“I love you.” Joan whispered into her hair. I felt my heart skip a beat. It was just such an incredibly beautiful moment. Suddenly it hit me. That this tiny, beautiful woman sitting next to me played a huge part of life as I know it. I gazed around the room at my fellow student riders and thought of the people that have played parts in my life up to this point. At their varying skin tones, of their diverse ideas, of their unique voices, of how much richer my life has become because they are in it. Of how much of this beautiful life I would have missed had this woman and those like her not stepped up and spoke out.

I feel like my “Thank you.” doesn’t cut it. Every time I see these incredibly courageous people, I want to convey how each and every day I am appreciative for the world they sacrificed so much for. The world I was lucky enough to grow up in, thanks to them. But somewhere deep down inside, I know that no matter how many times I say it, those words stand almost as a barrier in conveying the swell of emotion, gratefulness and indebtedness I feel I owe to each and every one of the original Freedom Riders. It is humbling to graciously accept this gift the Freedom Riders have given us. I can’t fit together words to say thank you properly. As the days roll by I find myself more and more in agreement with author Elizabeth Gilbert who reflects that, “In the end, maybe it’s wiser to surrender before the miraculous scope of human generosity and to just keep saying thank you, forever and sincerely, for as long as we have voices.”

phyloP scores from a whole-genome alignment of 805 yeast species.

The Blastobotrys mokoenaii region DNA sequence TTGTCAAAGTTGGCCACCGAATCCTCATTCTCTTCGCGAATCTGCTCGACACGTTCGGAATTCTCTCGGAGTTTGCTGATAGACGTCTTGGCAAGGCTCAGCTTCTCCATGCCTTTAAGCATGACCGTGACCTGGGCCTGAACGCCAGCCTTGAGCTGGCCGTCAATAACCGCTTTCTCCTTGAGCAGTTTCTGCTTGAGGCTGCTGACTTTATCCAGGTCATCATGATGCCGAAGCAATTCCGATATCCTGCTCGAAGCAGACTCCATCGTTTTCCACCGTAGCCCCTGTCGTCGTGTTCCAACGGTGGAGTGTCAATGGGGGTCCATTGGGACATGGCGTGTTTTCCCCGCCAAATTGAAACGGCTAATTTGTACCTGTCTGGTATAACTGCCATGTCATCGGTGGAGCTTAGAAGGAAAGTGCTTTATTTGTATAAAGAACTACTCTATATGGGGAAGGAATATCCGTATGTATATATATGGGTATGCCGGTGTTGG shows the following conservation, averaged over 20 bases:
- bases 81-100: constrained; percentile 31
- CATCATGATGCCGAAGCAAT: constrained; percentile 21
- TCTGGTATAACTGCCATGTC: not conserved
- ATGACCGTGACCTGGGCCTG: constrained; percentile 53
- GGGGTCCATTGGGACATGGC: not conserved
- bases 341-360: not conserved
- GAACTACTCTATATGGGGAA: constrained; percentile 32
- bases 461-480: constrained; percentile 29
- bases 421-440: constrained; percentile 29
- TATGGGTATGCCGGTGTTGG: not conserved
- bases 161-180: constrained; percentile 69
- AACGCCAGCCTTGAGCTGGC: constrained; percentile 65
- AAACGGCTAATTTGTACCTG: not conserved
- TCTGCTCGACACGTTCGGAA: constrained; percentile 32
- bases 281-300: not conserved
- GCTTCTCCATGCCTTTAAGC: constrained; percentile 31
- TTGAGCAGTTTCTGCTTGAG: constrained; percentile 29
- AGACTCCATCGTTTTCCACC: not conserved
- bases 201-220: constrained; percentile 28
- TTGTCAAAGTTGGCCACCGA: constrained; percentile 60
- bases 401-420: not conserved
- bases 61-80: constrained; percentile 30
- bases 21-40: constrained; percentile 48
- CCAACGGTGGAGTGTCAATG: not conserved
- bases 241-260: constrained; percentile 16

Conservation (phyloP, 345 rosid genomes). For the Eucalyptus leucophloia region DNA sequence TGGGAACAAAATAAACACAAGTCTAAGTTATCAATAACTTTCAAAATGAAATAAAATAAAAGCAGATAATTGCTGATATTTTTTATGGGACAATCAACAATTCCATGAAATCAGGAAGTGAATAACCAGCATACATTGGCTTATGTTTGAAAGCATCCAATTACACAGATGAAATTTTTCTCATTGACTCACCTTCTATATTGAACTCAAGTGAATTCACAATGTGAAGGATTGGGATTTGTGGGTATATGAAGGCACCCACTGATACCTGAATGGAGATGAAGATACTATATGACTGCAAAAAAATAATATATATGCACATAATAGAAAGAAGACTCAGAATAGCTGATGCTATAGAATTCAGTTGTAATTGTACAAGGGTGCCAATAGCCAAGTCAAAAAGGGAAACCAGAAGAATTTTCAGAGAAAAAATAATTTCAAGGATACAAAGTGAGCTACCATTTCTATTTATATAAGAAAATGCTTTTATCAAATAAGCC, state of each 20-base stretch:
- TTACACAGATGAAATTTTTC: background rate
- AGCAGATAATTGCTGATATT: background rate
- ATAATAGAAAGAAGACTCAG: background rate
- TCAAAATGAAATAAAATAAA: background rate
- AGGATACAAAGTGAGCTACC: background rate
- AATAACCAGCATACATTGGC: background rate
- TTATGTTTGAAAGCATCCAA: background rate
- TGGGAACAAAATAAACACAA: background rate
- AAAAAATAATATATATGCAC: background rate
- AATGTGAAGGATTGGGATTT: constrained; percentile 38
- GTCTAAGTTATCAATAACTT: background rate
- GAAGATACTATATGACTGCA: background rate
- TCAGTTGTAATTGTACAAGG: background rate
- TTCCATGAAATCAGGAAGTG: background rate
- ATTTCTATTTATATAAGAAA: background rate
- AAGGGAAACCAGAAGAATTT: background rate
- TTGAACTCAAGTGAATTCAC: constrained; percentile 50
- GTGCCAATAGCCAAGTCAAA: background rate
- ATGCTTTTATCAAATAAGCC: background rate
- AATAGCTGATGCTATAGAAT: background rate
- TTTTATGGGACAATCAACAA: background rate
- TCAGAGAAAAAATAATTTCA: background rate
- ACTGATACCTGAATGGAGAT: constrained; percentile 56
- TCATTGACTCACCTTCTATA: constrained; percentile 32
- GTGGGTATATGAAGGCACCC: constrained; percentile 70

Day 2: Diana Mahoney

Monday, May 9th, 2011


Student Rider: Diana Mahoney

Thursday, April 7th, 2011

Messiah College
Grantham, Pennsylvania
Hometown: West Chester, Pennsylvania

Watch the full episode. See more Freedom Riders.